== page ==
The Oregon school board is focusing on making significant changes in the district’s core curriculum that are expected to be implemented within the next few years.
“This is going to apply to all of our students within the context of our school districts,” Diane Gadus, vice president of the school board, said at a special meeting on March 5. “This is a major overhaul of our educational system here in Oregon City Schools. In essence, it’s going to change the context of education as you and I had experienced when we were back in elementary, middle school and high school. So it’s going to look nothing like we’ve experienced.”
Superintendent Dr. Mike Zalar said the district has been in the process of implementing a strategic plan the board adopted in February 2010,
“So we’re about two years into that,” he said of the plan, which he described as a road map for the district.
“There are some areas where the district has made some significant progress, some areas that progress has been less and has yet to be determined. I want to refocus the board’s attention to this because this is really where we need to be looking to provide direction for the district,” he said. “One component of the plan dealt with curriculum, and that’s the primary area I want to focus on tonight.”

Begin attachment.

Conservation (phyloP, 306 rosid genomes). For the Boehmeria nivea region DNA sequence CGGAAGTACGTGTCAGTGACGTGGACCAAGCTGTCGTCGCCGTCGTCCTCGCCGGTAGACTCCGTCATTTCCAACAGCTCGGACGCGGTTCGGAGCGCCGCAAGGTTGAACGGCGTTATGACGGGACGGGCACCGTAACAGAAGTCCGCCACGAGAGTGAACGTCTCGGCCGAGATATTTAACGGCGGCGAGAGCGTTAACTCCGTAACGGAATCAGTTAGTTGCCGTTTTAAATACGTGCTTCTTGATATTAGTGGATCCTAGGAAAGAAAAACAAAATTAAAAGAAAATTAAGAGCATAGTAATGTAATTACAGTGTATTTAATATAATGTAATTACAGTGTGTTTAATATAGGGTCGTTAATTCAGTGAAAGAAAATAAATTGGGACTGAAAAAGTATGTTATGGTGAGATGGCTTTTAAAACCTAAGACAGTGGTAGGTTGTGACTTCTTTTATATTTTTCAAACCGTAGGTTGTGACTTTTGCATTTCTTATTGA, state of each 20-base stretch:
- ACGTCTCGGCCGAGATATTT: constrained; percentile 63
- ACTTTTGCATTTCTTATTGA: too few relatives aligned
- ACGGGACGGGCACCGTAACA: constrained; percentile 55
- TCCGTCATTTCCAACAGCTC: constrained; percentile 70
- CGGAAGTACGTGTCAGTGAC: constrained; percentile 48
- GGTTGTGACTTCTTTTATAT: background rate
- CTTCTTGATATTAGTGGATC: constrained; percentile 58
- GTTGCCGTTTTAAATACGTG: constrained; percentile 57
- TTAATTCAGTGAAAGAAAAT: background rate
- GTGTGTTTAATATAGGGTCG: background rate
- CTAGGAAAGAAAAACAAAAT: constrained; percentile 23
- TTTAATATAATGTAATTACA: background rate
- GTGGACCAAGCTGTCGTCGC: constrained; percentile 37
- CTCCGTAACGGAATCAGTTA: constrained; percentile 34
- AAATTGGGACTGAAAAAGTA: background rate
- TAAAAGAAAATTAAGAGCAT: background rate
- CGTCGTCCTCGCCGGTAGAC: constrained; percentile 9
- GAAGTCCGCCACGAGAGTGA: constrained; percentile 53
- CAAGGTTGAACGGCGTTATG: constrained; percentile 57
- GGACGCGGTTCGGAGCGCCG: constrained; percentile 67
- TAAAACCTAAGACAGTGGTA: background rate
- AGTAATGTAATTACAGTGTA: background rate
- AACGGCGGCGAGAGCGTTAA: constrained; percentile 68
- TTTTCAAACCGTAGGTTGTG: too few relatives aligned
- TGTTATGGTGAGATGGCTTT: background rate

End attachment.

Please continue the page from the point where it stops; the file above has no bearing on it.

Beginning in 2009, the district entered into the Ohio Improvement Process, a designation that the state pushed on districts for not making annual progress based on test scores, he added. “So that’s a big mile marker that happened in conjunction with the strategic plan.” The Ohio Improvement Process is designed to help districts improve their test scores with students on the Ohio Achievement Test (OCT) from grades K-8, and the Ohio Graduation Test (OGT) for the 10th grade.
The state is also in the process of adopting common core state standards, which are national standards currently being adopted by the Ohio Department of Education. They will replace the current state standards in the academic core content areas and will be in place in 2014-2015, according to Zalar. The district is also involved in the Race to the Top Grant program that is looking at changing the Teacher Evaluation System and making it more performance based.
All of the initiatives need to be aligned into a coherent school improvement plan going forward, he said. The District Leadership Team, made up of district teachers, administrators and staff, has been developing a strategy to help the district achieve the goal of becoming an excellent school district. Some of the changes being proposed for board consideration include adopting ACT Quality Core standards, examining current district grading practices and taking another look at grade level reconfiguration.
“These are all ideas that have been discussed in the district and community previously. However, given the changes occurring at the state level and the district’s desire to improve student achievement, the board feels the time is right to move in this direction,” Zalar said after the meeting.
Forty-four percent of graduating high school students in Ohio are taking remedial classes at the college level in math and reading, according to Zalar.